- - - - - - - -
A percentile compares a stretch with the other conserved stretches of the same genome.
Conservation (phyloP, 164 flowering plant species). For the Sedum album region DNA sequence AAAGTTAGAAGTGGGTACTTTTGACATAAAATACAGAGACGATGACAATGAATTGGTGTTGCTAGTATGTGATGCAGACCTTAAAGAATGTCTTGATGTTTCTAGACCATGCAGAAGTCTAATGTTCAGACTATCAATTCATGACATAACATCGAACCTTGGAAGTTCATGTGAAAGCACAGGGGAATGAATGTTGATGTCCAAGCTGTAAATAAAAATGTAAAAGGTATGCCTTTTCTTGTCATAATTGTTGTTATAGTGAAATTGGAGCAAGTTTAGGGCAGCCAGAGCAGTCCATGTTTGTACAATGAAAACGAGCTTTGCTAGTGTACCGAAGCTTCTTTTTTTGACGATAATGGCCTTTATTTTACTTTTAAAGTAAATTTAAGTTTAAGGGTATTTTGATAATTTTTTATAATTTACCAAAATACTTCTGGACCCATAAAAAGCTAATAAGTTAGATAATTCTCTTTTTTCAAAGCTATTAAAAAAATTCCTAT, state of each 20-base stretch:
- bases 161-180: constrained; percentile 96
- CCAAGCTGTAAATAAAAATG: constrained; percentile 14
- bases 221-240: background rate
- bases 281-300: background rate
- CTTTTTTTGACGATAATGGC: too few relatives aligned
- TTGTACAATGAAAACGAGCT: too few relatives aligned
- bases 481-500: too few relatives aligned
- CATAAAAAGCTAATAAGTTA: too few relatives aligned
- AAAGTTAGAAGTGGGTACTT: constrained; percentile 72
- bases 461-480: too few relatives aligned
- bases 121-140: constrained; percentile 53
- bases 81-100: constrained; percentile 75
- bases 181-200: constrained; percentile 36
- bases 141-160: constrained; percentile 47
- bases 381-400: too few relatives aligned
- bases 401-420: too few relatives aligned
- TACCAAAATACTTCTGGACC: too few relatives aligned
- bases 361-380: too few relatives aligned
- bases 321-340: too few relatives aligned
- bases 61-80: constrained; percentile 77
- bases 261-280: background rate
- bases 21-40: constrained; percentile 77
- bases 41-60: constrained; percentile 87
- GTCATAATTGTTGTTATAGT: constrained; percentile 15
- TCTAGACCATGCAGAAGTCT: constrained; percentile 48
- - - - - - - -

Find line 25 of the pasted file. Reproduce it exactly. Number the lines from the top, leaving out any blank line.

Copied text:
- bases 41-60: constrained; percentile 87